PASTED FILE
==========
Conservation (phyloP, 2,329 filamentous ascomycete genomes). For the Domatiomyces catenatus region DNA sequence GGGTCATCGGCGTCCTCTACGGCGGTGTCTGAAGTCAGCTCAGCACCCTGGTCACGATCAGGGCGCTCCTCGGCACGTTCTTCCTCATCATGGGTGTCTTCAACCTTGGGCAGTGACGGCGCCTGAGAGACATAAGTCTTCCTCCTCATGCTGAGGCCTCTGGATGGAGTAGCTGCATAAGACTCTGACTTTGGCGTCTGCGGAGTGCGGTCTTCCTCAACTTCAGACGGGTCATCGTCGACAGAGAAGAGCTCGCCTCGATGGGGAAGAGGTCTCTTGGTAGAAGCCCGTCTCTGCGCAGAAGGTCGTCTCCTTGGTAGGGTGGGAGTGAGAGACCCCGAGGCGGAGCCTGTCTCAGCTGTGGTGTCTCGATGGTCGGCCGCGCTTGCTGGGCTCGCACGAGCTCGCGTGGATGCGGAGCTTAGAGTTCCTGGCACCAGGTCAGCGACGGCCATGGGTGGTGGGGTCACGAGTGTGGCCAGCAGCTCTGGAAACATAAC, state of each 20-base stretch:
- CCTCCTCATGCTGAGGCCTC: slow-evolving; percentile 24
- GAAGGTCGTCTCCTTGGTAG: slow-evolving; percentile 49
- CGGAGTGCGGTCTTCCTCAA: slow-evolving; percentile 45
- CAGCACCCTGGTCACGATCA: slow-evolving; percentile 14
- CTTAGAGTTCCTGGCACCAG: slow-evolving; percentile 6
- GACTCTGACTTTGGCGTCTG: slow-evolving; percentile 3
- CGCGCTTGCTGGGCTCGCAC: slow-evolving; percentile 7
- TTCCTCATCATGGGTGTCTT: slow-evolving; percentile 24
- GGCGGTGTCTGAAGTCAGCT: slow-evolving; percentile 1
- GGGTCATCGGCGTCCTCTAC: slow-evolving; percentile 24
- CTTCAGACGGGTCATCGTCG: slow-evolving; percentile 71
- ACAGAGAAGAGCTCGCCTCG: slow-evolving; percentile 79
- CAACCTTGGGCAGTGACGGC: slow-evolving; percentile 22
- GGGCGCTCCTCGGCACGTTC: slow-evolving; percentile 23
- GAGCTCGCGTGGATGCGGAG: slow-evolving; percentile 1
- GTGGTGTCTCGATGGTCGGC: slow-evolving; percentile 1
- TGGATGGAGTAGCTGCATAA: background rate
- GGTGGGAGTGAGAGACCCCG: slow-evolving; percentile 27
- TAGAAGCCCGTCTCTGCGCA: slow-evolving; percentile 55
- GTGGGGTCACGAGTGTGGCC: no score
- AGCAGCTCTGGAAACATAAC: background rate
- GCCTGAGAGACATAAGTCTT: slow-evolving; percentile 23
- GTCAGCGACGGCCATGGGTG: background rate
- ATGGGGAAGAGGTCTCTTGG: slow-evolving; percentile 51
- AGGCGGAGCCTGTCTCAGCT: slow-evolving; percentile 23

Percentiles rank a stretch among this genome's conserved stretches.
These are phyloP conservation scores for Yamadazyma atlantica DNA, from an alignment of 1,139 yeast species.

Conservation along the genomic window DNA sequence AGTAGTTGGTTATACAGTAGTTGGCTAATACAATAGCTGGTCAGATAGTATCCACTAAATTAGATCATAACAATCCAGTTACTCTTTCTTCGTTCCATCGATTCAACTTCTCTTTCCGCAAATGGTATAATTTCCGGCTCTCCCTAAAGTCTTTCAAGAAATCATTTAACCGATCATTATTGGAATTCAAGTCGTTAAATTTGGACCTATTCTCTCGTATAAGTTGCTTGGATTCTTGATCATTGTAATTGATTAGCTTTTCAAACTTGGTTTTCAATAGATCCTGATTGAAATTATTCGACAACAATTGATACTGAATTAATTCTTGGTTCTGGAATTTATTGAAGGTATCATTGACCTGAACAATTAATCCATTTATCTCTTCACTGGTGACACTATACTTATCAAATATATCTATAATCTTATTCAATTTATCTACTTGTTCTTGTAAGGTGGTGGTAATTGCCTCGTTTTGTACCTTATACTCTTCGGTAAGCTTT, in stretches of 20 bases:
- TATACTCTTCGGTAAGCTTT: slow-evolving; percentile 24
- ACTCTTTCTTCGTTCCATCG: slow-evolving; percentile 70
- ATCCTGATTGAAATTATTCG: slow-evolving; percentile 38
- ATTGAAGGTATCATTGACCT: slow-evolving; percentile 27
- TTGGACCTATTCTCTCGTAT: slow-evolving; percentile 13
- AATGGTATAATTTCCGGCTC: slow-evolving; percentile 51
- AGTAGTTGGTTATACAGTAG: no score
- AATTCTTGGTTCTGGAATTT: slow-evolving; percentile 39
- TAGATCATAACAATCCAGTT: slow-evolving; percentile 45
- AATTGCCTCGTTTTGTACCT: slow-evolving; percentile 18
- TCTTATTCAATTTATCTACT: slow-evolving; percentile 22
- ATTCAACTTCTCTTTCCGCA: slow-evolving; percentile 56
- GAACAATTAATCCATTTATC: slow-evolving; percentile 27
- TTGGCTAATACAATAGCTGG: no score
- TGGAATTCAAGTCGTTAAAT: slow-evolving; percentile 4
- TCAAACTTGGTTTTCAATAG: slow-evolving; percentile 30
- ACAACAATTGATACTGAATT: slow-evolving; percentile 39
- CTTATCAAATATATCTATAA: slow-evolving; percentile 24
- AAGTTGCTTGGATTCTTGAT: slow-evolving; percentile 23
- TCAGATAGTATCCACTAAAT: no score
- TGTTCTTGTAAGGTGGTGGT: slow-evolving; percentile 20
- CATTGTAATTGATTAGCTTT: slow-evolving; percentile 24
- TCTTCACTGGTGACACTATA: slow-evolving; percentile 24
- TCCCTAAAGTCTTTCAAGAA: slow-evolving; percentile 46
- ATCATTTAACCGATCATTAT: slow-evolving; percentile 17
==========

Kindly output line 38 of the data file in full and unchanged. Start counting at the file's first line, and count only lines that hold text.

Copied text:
- TAGATCATAACAATCCAGTT: slow-evolving; percentile 45